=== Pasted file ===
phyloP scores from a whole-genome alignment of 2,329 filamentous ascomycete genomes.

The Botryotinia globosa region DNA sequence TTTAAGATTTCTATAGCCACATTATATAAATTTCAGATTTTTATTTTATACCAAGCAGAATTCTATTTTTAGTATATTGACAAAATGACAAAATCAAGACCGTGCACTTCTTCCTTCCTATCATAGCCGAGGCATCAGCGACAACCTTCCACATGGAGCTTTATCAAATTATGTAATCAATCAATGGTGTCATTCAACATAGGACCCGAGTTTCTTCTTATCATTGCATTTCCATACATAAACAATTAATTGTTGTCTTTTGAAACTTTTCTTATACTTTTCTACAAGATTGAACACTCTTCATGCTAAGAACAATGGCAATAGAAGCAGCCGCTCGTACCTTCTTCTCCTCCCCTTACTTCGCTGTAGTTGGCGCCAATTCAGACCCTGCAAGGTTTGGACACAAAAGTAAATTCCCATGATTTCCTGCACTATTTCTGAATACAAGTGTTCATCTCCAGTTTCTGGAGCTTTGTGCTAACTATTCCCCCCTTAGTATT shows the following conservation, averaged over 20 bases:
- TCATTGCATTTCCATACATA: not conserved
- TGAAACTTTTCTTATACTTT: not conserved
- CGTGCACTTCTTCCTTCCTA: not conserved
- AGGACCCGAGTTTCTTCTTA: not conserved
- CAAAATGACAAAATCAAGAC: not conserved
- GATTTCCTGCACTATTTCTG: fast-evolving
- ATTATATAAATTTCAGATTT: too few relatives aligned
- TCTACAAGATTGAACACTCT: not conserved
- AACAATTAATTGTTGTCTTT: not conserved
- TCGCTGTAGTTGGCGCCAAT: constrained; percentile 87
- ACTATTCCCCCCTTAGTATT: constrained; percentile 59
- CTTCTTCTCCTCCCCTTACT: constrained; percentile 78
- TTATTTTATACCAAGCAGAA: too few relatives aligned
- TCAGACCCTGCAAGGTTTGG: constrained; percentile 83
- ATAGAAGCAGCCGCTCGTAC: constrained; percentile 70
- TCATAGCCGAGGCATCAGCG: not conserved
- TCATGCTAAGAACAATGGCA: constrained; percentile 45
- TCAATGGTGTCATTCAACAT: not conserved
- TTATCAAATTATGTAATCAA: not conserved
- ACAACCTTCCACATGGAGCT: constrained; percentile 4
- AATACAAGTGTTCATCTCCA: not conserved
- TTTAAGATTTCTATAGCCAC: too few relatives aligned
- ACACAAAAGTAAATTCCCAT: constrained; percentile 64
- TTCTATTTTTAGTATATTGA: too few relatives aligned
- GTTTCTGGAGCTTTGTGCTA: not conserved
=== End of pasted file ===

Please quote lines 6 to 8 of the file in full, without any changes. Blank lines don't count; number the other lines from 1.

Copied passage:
- AGGACCCGAGTTTCTTCTTA: not conserved
- CAAAATGACAAAATCAAGAC: not conserved
- GATTTCCTGCACTATTTCTG: fast-evolving